A Reflection on Indigenous Peoples’ Day

This blog was originally posted in July 2020. I thought it merited a repost today, Indigenous Peoples’ Day …

I am my brother’s keeper. Part 3. Black and Native.

In all my Daughters of the Dream posts, I comment through my African American lens. That is who I am. That is how I identify. In truth, however, my maternal side of the family is primarily Native; members of the Chickahominy Tribe of Virginia. I have known this all my life, but it mostly went unacknowledged. The federal government did not recognize the tribe until 2018. But more importantly, in many ways, it was also unrecognized by my family.

Big Mama and Papa Joe. separate pics side by side
The author’s maternal grandparents, Dora Adkins Charity and Joseph P. Charity.

Using Ancestry.com, I watched the evolution of the racial identity of my maternal grandparents. On early census documents, my grandmother was noted as Indian, full-blooded as the saying goes. My maternal grandfather was noted as Mulatto, which he was by the definition of that term, mixed Indian and white. Then they both become Mulatto, along with their children, of course. Subsequent census documents list them as colored, then Negro, then black.

My mother and her siblings were raised as African American. Perhaps my grandparents had internalized the negativity the white, dominant population associated with being Native. The only time I can remember my mother celebrating her Native heritage was when she casually commented one Thanksgiving that there was no need to observe this holiday (even though she did). “It was just the beginning of white people taking Indians’ land,” she said.

Now, I have started the journey of celebrating all of me.

Chief Stephen Adkins
The author with Stephen Adkins, Chief of the Chickahominy Tribe of Virginia

Just as I would not overlook a racist image of an African American or a racist comment about one, I am becoming more attuned to my Native roots and culture.  For years, I have recognized the racism in the names of some sports teams. But when conversations turned to looting following the murder of George Floyd, how many of us thought about the original looters — those who took the land of the Native peoples in this country?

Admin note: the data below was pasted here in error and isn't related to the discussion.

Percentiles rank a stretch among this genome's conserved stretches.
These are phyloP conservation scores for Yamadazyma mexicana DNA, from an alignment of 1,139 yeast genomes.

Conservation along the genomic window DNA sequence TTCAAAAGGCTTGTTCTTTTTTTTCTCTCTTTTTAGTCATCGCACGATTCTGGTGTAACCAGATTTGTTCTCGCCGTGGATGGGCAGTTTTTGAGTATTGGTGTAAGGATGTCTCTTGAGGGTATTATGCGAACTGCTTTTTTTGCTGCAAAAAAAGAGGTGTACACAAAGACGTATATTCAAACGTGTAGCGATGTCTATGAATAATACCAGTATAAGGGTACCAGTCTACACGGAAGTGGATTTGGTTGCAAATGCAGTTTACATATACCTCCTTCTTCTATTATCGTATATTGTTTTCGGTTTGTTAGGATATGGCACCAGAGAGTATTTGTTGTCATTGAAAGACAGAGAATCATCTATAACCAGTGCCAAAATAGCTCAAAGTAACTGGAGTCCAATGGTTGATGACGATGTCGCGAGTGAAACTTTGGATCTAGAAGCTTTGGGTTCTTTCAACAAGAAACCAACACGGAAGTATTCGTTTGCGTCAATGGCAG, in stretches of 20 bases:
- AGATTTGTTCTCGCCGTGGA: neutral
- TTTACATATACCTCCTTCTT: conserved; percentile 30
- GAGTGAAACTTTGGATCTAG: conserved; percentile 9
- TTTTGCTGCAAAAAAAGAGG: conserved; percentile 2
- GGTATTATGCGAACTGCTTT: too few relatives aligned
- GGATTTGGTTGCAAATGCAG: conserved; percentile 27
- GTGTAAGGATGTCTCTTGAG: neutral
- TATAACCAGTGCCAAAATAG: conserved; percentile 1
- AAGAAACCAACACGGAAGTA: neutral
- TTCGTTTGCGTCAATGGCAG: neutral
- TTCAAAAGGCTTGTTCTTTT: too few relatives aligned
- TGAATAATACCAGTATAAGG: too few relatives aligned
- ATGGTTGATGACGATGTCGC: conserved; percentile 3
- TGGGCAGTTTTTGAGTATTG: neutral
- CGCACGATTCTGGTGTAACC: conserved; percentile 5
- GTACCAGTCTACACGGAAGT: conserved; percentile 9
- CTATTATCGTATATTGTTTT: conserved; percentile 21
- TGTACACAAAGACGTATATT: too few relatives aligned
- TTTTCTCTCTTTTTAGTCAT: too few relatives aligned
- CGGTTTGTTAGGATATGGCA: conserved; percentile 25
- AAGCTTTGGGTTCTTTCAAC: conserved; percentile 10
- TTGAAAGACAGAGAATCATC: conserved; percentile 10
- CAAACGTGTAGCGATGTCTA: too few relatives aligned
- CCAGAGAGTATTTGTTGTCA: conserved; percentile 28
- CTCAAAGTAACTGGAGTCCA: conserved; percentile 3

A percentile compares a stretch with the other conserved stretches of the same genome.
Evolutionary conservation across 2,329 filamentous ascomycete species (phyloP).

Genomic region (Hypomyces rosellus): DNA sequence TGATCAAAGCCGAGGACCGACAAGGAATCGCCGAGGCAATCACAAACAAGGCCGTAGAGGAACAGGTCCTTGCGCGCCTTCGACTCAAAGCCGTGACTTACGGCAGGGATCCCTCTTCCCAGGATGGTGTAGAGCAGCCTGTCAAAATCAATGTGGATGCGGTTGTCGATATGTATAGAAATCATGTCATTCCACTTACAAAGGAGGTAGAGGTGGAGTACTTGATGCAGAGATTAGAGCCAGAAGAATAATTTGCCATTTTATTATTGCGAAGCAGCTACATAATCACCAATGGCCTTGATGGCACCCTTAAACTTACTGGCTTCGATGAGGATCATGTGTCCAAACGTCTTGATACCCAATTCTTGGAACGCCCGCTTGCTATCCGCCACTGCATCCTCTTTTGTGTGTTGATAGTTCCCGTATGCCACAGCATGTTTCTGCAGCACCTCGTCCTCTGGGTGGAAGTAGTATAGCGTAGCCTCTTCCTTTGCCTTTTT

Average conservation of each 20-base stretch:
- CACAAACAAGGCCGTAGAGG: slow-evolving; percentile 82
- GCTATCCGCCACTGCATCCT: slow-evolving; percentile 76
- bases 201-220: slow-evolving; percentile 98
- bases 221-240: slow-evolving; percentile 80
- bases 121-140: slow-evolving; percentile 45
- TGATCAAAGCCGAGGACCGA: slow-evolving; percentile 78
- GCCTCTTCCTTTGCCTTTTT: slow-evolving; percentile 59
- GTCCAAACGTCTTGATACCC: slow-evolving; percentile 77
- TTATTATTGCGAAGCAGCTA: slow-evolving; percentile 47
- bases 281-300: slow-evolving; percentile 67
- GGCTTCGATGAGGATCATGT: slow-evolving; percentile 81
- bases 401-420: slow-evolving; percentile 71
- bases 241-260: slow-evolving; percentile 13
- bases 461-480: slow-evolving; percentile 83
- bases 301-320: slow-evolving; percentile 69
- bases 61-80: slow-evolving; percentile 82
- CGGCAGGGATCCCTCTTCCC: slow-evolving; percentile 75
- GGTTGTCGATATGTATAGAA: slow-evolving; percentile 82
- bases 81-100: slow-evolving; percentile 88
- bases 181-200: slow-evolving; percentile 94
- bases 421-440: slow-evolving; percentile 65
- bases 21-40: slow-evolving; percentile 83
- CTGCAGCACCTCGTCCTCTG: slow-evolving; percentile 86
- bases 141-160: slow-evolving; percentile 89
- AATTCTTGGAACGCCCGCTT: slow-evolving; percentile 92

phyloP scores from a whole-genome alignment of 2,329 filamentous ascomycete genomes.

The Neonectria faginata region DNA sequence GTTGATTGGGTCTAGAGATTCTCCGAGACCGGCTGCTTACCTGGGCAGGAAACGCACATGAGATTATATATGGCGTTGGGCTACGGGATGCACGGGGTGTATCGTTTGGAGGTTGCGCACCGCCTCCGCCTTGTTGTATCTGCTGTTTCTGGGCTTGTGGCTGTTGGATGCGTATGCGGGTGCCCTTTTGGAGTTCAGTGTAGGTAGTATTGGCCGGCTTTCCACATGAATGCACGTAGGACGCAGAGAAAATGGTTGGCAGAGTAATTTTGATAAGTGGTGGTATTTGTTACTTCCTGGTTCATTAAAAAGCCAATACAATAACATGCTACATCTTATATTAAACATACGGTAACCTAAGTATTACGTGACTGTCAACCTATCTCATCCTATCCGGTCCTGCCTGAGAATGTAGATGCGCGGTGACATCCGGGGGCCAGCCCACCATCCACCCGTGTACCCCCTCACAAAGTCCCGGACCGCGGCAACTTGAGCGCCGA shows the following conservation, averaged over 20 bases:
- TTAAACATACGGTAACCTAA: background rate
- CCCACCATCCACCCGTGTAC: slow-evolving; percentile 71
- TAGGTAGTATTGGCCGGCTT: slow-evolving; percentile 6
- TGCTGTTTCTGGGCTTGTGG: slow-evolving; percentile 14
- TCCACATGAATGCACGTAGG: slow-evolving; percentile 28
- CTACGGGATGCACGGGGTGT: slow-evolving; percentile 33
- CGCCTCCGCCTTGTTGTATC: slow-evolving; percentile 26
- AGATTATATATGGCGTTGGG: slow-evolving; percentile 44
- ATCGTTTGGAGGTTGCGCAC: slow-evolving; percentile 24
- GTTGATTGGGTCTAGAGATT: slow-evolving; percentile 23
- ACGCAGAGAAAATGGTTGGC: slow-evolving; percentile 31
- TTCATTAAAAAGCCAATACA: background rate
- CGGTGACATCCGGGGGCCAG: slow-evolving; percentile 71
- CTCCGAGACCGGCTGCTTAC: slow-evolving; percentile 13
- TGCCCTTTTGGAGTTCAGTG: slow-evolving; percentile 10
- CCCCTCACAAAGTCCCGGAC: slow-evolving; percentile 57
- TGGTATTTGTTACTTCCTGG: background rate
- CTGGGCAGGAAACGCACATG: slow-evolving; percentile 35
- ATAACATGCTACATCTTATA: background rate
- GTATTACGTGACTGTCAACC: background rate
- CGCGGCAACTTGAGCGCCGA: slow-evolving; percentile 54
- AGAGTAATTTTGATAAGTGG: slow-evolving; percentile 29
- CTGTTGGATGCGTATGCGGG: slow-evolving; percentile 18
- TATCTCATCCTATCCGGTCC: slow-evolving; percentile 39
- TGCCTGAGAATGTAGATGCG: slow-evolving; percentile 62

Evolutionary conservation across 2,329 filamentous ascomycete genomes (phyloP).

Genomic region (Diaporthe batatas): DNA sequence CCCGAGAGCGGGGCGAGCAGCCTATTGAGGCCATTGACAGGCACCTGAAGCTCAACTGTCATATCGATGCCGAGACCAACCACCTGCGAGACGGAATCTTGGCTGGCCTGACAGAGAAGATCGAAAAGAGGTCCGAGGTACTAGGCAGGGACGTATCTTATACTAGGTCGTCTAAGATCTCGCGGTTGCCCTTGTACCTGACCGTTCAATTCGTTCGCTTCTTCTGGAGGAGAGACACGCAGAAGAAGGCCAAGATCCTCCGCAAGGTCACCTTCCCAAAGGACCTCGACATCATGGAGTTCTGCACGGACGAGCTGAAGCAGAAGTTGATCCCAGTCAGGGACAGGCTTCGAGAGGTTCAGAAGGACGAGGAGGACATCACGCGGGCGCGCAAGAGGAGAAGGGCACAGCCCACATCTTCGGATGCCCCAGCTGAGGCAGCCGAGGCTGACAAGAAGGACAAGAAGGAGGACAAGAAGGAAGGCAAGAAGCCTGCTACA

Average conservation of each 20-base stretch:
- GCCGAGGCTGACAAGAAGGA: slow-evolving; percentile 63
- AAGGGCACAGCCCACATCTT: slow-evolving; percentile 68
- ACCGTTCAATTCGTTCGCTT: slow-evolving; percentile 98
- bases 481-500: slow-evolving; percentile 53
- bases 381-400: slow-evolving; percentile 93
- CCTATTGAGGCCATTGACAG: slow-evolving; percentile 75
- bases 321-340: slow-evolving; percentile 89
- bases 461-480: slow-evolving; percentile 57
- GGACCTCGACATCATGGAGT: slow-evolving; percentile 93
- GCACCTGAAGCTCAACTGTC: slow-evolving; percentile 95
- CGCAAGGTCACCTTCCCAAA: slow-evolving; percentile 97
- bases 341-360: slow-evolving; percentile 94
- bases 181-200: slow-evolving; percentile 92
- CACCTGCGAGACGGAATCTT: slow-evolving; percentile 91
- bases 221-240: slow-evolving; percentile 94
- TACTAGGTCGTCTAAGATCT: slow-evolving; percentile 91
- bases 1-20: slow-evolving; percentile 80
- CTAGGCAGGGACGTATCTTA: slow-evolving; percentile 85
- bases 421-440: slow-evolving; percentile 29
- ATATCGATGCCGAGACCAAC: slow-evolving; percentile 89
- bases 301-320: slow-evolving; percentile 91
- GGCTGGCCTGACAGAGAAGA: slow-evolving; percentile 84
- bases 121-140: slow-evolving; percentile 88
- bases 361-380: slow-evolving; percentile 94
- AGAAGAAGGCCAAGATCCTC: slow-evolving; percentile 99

Native and black, they are both a part of who I am.

But what about those identities that are not a part of you or me? Just because it is not our identity, racism cannot be ignored. Racism hurts all of us. As Martin Luther King said, “There comes a time when silence is betrayal.” The racial mosaic of those who continue to march and speak out against police brutality and racism, six weeks after the murder of George Floyd, gives me hope. An increasing number of Americans seem to believe — truly believe — we are our brother’s keeper.


7 Replies to “A Reflection on Indigenous Peoples’ Day”

  1. Bravo Tamara! What a wonderful discovery. In my part of the country there was more intermarriage between Native Americans and the Scots/Irish men who came to Oklahoma and Texas after the civil war. However, southeast
    Texas and Louisiana Native people helped slaves escaped, which led to intermarriage there.

    Interestingly,, now that Cleveland has changed the name of its baseball team it is enjoying a win, after decades of mediocre performance at best. I wonder if there is a connection…

  2. thanks Tamara. Your grandparents’ identities were likely affected by Va’s Racial Integrity Act passed in the 1920s which eliminated “indian” as a racial category and “made” everyone white or colored.
    paul Lombardo’s book while it focuses on sterilization gives good information on this topic.

  3. Excellent time to repeat this post. I don’t think I have any native American blood, although I have often wondered. I know that many of my early (mainly Dutch) American ancestors struck out from New Jersey, and moved West into Ohio, Kentucky, and other areas that were part of the “frontier”. They mixed their mostly Dutch bloodlines by marrying French Huguenots, English, and German fellow European settlers. Did any of these people also have Native American blood? I don’t know. I do have two daughters who are part Mexican American through my late husband. I and my daughters are proud of their Mexican heritage. I also know that we are long overdue in apologizing for the invasions, killings, rapes, and “resettlements” of those original Americans. So today, I am also celebrating Indigenous Peoples’ Day and letting Columbus serve as a reminder of the beginning of the devastation of the Native Peoples.

  4. Well said cuz. Thank you for this post. We should definitely recognize and give homage to all sides of who we are.

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